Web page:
The number of US cancer survivors is growing rapidly, including a significant number of Chinese Americans
(CA), a group with an annual breast cancer growth rate of 1.1% and fast population growth due to immigration.
Over 63% of CAs are immigrants. Our preliminary study showed that more CA immigrant breast cancer
survivors (BCS) had fatigue, pain, and poor physical functioning relative to non-Hispanic White (NHW) BCS.
Low-acculturated CAs reported greater psychosocial stress (e.g. greater perceived threat and fear of losing
socioeconomic resources); however, they paradoxically reported less depression than NHWs. We do not know
why CA BCS appear emotionally resilient when they are physically vulnerable and often lack social resources
for coping (i.e., social support, socioeconomic resources and healthcare access). It is unclear whether such
resilience is actually a cultural response when many CAs believe that emotional stress causes cancer, and
thus they may underreport their distress. Unexpressed chronic stress is related to higher cortisol and
inflammation levels detrimental to health. It is also unknown whether CA BCS’ symptom burden persists over
time and how culture and social resources influence their ways of managing symptoms and further improving
quality of life. Prior data showed CA BCS eating more soy food and cruciferous vegetables than NHWs. Higher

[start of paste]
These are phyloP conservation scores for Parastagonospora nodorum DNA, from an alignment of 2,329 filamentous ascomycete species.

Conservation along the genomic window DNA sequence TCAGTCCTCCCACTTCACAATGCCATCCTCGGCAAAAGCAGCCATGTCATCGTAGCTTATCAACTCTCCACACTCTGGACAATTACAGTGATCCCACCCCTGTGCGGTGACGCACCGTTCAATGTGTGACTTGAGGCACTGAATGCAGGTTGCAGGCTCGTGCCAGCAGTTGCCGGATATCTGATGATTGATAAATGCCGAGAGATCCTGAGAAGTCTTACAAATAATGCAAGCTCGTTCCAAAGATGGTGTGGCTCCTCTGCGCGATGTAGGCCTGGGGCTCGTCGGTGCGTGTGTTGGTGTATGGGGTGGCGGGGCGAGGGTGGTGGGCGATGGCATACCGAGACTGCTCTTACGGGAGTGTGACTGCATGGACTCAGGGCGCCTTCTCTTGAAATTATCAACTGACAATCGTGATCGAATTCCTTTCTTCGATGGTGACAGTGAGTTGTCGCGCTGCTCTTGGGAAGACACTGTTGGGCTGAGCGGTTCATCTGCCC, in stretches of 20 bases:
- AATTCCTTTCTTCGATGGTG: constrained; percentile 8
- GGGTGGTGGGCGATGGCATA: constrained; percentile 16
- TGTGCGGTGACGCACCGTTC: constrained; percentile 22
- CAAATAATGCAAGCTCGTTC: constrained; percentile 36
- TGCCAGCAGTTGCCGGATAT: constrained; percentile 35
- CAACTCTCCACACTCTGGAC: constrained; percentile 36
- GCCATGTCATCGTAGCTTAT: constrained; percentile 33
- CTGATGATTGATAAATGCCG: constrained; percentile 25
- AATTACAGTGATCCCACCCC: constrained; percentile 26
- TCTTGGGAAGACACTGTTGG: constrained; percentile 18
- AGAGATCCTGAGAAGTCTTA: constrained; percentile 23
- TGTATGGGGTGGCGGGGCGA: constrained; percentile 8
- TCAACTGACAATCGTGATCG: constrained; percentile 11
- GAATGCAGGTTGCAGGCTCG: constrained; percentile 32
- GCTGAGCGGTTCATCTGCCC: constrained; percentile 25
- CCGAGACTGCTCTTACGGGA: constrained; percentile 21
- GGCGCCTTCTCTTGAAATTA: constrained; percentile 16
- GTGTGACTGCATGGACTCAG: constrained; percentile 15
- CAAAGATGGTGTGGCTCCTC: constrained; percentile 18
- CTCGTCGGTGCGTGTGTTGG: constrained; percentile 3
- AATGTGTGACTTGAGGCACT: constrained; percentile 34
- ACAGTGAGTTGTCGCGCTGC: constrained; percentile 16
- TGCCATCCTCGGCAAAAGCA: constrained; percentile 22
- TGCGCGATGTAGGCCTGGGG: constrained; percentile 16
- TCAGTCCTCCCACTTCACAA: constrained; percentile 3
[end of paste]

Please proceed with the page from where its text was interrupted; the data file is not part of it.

soy intake reduces menopausal symptoms and fatigue. Yet, CA BCS had lower adherence to physical activity
guidelines than NHWs. Psychosocial stress, poor diet, insufficient exercise, fatigue, and pain are all related to
chronic inflammation. Yet, Chinese practices in healthy diet and emotional balance may decrease inflammation.
Our preliminary findings were based on self-reports, so we cannot explain how those multifaceted sociocultural
and individual factors are intertwined to affect inflammation in the body and outcome differences between the
two racial groups. To comprehensively understand sociocultural influence on individual coping behaviors and
how they in turn affect racial differences in biological responses (i.e., inflammation and cortisol stress markers),
symptom severity, and quality of life, we propose a bi-racial, cohort study among 260 CA BCS (1-5 years post
diagnosis) who will be age- and stage-matched to 260 NHW BCS. Utilizing a society-behavior-biology
multilevel framework, we will investigate the dynamics of sociocultural, psychological, and behavioral (diet and
exercise) influences on symptom severity, biological responses, and functional outcomes. Participants will
complete telephone survey interviews and provide blood samples at baseline and 6- and 12-month post-
baseline follow-ups. Next, in-depth individual interviews with a subset of samples will be conducted to
investigate in depth the causative factors in the pathways in order to develop individually and culturally
appropriate interventions conducive to improving clinical care for targeted cancer survivor populations. This is
well aligned with the Cancer Moonshot Initiative aimed at increasing symptom control and improving survival.